Viper machine pistol
The “Viper” was designed in 1945 by Derek Alfred Hutton-Williams and was his attempt to meet the specifications set by the Ordnance Board for a service submachine gun. Although technically the Viper was a submachine gun, it was designed to be used more like a machine pistol. The shoulder stock was to facilitate for one-handed firing and the magazine (a German MP-40 mag) doubled as the pistol grip. The safety was not a switch but a button, which was pressed down fully for automatic fire and pressed down half-way for single shots. Despite the interesting design of the Viper, it was rejected after extensive tests. These days a weapon could be made with half the size and twice the accuracy.
French Gothic revolver
A finely decorated French self-cocking centrefire revolver. Signed Pidault et Cordier inventeur. Dated c.1870.
Tower of London Collection
Decorative Colt revolver
A Colt New Model Army percussion revolver, finely decorated with gold damascened onto a blued steel base. Among the details are floral patterns, and scenes symbolising agriculture, commerce, shipping, handicrafts and industry. The walnut grips bear a silver plate (pictured) that reads "The President of the United States of America to his Majesty The King of Sweden and Norway".
This revolver, part of a pair, was presented by Abraham Lincoln to Charles XV or Sweden and Norway in 1863. The pair were stolen from Sweden’s Royal Armoury in 1967 and have not been recovered since.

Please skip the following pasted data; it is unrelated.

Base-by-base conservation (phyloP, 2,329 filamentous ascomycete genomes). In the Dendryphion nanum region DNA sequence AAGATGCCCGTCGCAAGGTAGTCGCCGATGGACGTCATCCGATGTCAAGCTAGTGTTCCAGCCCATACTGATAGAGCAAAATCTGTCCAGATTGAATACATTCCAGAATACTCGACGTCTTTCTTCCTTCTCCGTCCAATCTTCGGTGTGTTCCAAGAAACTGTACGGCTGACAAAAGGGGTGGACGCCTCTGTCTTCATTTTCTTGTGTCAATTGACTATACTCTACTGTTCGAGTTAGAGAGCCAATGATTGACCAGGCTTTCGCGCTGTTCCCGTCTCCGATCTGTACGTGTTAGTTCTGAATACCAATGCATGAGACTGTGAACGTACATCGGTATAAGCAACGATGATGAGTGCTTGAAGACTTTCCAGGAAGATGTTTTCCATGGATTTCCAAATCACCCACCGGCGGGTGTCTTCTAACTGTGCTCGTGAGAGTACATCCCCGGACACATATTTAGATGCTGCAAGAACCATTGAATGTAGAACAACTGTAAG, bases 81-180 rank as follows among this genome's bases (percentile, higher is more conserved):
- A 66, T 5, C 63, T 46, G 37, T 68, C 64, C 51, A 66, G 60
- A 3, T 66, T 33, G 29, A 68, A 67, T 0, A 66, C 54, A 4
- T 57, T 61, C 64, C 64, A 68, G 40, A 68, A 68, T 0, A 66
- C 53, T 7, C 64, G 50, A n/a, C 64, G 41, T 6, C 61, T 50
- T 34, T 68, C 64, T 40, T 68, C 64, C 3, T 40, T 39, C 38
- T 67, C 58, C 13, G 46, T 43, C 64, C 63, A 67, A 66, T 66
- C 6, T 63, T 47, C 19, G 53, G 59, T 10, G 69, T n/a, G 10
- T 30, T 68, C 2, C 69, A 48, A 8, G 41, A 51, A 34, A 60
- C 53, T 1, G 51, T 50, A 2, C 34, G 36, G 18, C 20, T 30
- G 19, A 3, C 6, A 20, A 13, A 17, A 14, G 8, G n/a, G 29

Top is the cheek-piece of a German wheellock rifle, with stag horn engravings depicting scenes from "The Labours of Hercules”, notably "The Rape of Iole" (shown). Dated c.1550.
Bottom is a Persian percussion carbine, inscribed with "The Work of Rustam". The top of the breech is decorated with floral patterns and diamond shapes. Dated c.1850.
German wheellock: City Art Museum, St. Louis
Persian carbine: Historisches Museum, Bern
Mitchell submachine gun
Designed by Allen Mitchell of Wanganui, New Zealand, the Mitchell submachine gun was sent to London for testing in 1943. It was fed through a 32-round STEN magazine and fired at a rate of about 700 rounds per minute. Tests found that it was a fine weapon for hipfiring, but the barrel got hot during sustained fire and both the stock and trigger mechanism exhibited faults. It was sent back to New Zealand shortly thereafter. Only four prototypes were made in total and are now in possession of the Waiouru National Army Museum.